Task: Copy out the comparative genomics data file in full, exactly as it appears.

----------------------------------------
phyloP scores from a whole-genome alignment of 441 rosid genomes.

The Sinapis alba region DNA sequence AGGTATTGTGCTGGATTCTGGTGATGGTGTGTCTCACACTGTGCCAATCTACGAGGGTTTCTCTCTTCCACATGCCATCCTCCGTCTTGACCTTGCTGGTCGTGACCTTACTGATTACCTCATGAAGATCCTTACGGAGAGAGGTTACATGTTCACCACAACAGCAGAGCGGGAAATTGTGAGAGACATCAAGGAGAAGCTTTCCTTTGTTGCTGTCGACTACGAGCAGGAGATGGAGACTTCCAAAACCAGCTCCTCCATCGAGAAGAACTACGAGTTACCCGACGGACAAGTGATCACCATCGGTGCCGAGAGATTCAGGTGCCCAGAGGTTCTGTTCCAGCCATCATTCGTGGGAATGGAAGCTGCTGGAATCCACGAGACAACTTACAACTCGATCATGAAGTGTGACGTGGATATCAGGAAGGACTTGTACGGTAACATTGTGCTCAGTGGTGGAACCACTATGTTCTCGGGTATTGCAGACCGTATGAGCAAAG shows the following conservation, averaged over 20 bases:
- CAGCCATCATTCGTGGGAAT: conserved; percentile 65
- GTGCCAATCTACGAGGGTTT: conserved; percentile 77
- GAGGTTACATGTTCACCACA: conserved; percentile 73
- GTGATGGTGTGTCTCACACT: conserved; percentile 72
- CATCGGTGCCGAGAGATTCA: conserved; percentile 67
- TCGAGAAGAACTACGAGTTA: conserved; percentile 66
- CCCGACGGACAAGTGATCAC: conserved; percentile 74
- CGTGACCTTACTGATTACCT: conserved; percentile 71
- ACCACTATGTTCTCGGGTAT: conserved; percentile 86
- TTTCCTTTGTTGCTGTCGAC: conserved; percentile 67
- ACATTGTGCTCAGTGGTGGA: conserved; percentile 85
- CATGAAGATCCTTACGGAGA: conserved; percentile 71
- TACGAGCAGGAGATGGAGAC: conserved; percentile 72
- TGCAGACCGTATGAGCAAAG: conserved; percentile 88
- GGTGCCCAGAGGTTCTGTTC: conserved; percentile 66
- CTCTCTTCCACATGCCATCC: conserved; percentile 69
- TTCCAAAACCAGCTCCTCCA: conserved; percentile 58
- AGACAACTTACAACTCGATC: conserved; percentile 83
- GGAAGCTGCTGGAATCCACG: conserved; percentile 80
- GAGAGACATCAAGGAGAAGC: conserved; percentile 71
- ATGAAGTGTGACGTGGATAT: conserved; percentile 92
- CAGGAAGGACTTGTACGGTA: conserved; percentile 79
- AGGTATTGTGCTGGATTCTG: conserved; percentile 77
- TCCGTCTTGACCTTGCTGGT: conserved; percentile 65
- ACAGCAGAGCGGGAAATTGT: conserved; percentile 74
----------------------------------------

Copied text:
phyloP scores from a whole-genome alignment of 441 rosid genomes.

The Sinapis alba region DNA sequence AGGTATTGTGCTGGATTCTGGTGATGGTGTGTCTCACACTGTGCCAATCTACGAGGGTTTCTCTCTTCCACATGCCATCCTCCGTCTTGACCTTGCTGGTCGTGACCTTACTGATTACCTCATGAAGATCCTTACGGAGAGAGGTTACATGTTCACCACAACAGCAGAGCGGGAAATTGTGAGAGACATCAAGGAGAAGCTTTCCTTTGTTGCTGTCGACTACGAGCAGGAGATGGAGACTTCCAAAACCAGCTCCTCCATCGAGAAGAACTACGAGTTACCCGACGGACAAGTGATCACCATCGGTGCCGAGAGATTCAGGTGCCCAGAGGTTCTGTTCCAGCCATCATTCGTGGGAATGGAAGCTGCTGGAATCCACGAGACAACTTACAACTCGATCATGAAGTGTGACGTGGATATCAGGAAGGACTTGTACGGTAACATTGTGCTCAGTGGTGGAACCACTATGTTCTCGGGTATTGCAGACCGTATGAGCAAAG shows the following conservation, averaged over 20 bases:
- CAGCCATCATTCGTGGGAAT: conserved; percentile 65
- GTGCCAATCTACGAGGGTTT: conserved; percentile 77
- GAGGTTACATGTTCACCACA: conserved; percentile 73
- GTGATGGTGTGTCTCACACT: conserved; percentile 72
- CATCGGTGCCGAGAGATTCA: conserved; percentile 67
- TCGAGAAGAACTACGAGTTA: conserved; percentile 66
- CCCGACGGACAAGTGATCAC: conserved; percentile 74
- CGTGACCTTACTGATTACCT: conserved; percentile 71
- ACCACTATGTTCTCGGGTAT: conserved; percentile 86
- TTTCCTTTGTTGCTGTCGAC: conserved; percentile 67
- ACATTGTGCTCAGTGGTGGA: conserved; percentile 85
- CATGAAGATCCTTACGGAGA: conserved; percentile 71
- TACGAGCAGGAGATGGAGAC: conserved; percentile 72
- TGCAGACCGTATGAGCAAAG: conserved; percentile 88
- GGTGCCCAGAGGTTCTGTTC: conserved; percentile 66
- CTCTCTTCCACATGCCATCC: conserved; percentile 69
- TTCCAAAACCAGCTCCTCCA: conserved; percentile 58
- AGACAACTTACAACTCGATC: conserved; percentile 83
- GGAAGCTGCTGGAATCCACG: conserved; percentile 80
- GAGAGACATCAAGGAGAAGC: conserved; percentile 71
- ATGAAGTGTGACGTGGATAT: conserved; percentile 92
- CAGGAAGGACTTGTACGGTA: conserved; percentile 79
- AGGTATTGTGCTGGATTCTG: conserved; percentile 77
- TCCGTCTTGACCTTGCTGGT: conserved; percentile 65
- ACAGCAGAGCGGGAAATTGT: conserved; percentile 74